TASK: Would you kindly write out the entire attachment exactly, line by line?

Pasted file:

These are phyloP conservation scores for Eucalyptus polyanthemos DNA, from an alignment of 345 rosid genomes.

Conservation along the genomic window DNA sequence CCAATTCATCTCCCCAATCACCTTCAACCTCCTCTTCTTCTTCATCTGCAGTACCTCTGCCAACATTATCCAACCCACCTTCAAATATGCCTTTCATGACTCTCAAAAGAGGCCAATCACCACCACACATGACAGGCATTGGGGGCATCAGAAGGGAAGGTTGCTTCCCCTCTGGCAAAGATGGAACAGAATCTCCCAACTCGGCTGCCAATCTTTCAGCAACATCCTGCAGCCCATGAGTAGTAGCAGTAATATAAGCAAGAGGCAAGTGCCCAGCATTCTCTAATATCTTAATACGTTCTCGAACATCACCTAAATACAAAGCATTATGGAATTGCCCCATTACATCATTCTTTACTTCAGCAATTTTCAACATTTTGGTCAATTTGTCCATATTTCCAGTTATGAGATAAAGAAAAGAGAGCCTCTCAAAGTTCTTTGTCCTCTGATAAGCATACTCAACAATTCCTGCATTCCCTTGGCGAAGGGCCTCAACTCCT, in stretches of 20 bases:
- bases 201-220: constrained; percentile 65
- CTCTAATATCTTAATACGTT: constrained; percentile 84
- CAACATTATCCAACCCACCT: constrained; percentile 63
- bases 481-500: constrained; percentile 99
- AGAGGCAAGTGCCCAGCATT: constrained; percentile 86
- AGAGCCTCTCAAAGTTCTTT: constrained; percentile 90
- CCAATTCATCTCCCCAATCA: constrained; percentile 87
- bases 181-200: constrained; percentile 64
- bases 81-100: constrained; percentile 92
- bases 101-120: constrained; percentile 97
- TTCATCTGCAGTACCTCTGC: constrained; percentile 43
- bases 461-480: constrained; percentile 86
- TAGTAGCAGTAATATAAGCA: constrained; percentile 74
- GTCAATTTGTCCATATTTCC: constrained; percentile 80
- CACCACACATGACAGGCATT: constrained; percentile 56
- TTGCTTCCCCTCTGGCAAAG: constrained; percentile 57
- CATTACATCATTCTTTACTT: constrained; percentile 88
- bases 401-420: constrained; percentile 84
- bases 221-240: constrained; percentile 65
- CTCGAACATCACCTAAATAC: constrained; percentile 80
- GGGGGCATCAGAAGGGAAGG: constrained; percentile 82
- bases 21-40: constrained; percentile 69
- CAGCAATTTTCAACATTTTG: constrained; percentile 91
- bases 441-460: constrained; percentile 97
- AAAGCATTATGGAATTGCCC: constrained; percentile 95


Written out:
These are phyloP conservation scores for Eucalyptus polyanthemos DNA, from an alignment of 345 rosid genomes.

Conservation along the genomic window DNA sequence CCAATTCATCTCCCCAATCACCTTCAACCTCCTCTTCTTCTTCATCTGCAGTACCTCTGCCAACATTATCCAACCCACCTTCAAATATGCCTTTCATGACTCTCAAAAGAGGCCAATCACCACCACACATGACAGGCATTGGGGGCATCAGAAGGGAAGGTTGCTTCCCCTCTGGCAAAGATGGAACAGAATCTCCCAACTCGGCTGCCAATCTTTCAGCAACATCCTGCAGCCCATGAGTAGTAGCAGTAATATAAGCAAGAGGCAAGTGCCCAGCATTCTCTAATATCTTAATACGTTCTCGAACATCACCTAAATACAAAGCATTATGGAATTGCCCCATTACATCATTCTTTACTTCAGCAATTTTCAACATTTTGGTCAATTTGTCCATATTTCCAGTTATGAGATAAAGAAAAGAGAGCCTCTCAAAGTTCTTTGTCCTCTGATAAGCATACTCAACAATTCCTGCATTCCCTTGGCGAAGGGCCTCAACTCCT, in stretches of 20 bases:
- bases 201-220: constrained; percentile 65
- CTCTAATATCTTAATACGTT: constrained; percentile 84
- CAACATTATCCAACCCACCT: constrained; percentile 63
- bases 481-500: constrained; percentile 99
- AGAGGCAAGTGCCCAGCATT: constrained; percentile 86
- AGAGCCTCTCAAAGTTCTTT: constrained; percentile 90
- CCAATTCATCTCCCCAATCA: constrained; percentile 87
- bases 181-200: constrained; percentile 64
- bases 81-100: constrained; percentile 92
- bases 101-120: constrained; percentile 97
- TTCATCTGCAGTACCTCTGC: constrained; percentile 43
- bases 461-480: constrained; percentile 86
- TAGTAGCAGTAATATAAGCA: constrained; percentile 74
- GTCAATTTGTCCATATTTCC: constrained; percentile 80
- CACCACACATGACAGGCATT: constrained; percentile 56
- TTGCTTCCCCTCTGGCAAAG: constrained; percentile 57
- CATTACATCATTCTTTACTT: constrained; percentile 88
- bases 401-420: constrained; percentile 84
- bases 221-240: constrained; percentile 65
- CTCGAACATCACCTAAATAC: constrained; percentile 80
- GGGGGCATCAGAAGGGAAGG: constrained; percentile 82
- bases 21-40: constrained; percentile 69
- CAGCAATTTTCAACATTTTG: constrained; percentile 91
- bases 441-460: constrained; percentile 97
- AAAGCATTATGGAATTGCCC: constrained; percentile 95